Second, zero-rated GST. Goods and services in this category will be charged with 0% GST. This means that GST will not be imposed on end users who are measuring the standard rated GST tax burden of 6%. Similarly, goods and services exported overseas will not be taxed. However, business entities can still reclaim their input taxes. Examples of items in this category are basic foods (meat, fish and cooking oil) and the first 200 units of electricity per month.
Third, GST exclusions. Goods and services in this category will not be taxed and not subject to GST at the output stage (stage where goods are sold to end users). This means GST will not be imposed on end users. Business entities, especially the last party in the supply chain (before the end user) cannot reclaim their input tax credits even though they may be subject to GST tax on input purchases. Examples of goods and services in this category are property and health services.
The GST is proposed on the basis of improving existing tax systems that are said to have various weaknesses such as double taxation on consumers and the absence of full tax relief on exported goods. These weaknesses have resulted in losses not only to consumers but also to the government as a result of these losses. GST is seen to yield more stable sources of revenue as GST is based on consumption and is not influenced by external factors. GST is also a more efficient and effective system. GST uses self-policing method and has a cross-checking system. These two methods are not only able to increase tax compliance rates, but also reduce bureaucratic red tape. Additionally, the underlying economic sector will also be tempted to join GST as the GST imposed on business inputs can be reclaimed. All kinds of taxes are difficult to make sure they are transparent to all parties. GST implementation is more stringent as everyone who pays GST needs to maintain a clear record. If the records are unclear, they cannot get a refund on the tax already paid. Generally, we can say that this GST has a check and balance system because in order to get a refund we must write a record in a transparent manner.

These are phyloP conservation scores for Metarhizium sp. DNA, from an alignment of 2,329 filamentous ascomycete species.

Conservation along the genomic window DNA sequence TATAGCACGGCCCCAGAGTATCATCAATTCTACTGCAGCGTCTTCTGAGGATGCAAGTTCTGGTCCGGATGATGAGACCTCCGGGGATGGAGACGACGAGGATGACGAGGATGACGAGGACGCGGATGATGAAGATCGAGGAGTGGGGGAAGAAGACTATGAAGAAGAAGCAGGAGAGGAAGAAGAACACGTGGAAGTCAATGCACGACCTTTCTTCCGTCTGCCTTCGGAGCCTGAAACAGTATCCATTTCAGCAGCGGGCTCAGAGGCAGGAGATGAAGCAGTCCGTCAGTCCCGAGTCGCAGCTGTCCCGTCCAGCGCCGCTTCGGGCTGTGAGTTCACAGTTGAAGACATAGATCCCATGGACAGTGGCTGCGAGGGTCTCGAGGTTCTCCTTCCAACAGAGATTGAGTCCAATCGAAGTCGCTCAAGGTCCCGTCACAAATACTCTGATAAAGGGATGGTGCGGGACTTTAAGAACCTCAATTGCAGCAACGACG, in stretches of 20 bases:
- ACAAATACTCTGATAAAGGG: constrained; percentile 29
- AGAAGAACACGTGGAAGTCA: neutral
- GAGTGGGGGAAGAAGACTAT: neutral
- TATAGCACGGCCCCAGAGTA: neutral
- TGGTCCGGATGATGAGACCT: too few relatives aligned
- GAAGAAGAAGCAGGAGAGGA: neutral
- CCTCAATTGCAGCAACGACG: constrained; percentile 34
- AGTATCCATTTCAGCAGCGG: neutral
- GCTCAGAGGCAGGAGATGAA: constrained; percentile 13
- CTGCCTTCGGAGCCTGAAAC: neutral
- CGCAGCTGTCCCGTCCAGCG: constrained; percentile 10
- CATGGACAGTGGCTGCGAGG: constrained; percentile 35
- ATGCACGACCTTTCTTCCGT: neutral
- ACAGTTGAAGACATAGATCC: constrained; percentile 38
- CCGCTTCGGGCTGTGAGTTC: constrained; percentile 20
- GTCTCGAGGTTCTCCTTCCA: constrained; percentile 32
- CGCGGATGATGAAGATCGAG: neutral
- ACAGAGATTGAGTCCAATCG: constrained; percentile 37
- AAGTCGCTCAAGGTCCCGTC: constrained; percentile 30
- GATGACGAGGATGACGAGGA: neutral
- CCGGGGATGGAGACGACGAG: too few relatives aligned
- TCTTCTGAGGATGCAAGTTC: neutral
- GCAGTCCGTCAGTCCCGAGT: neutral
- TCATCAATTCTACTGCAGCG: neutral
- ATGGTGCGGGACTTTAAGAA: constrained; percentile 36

The benefits of GST to the country and the people are GST will bring higher returns to the country. While the people only rely on what the government will do with higher tax revenue. People will be lucky if the government uses tax collected for their good. In the event of a national financial waste, it will not bring any benefit to the people and will have to bear the heavier burden in the face of inflation. The main purpose of introducing the GST is to reduce and mitigate the economic leakage caused by a traitor in the economy. The government constantly improves the country’s economy and taxation system so that economic leakage, corruption and economic irregularities can be overcome with a more efficient and transparent management system. The government is of the opinion that the national rate of inflation is now below 2% lower and it is indeed the best time to implement the GST. This is to ensure the people are not burdened with the implementation of GST if inflation rates are high.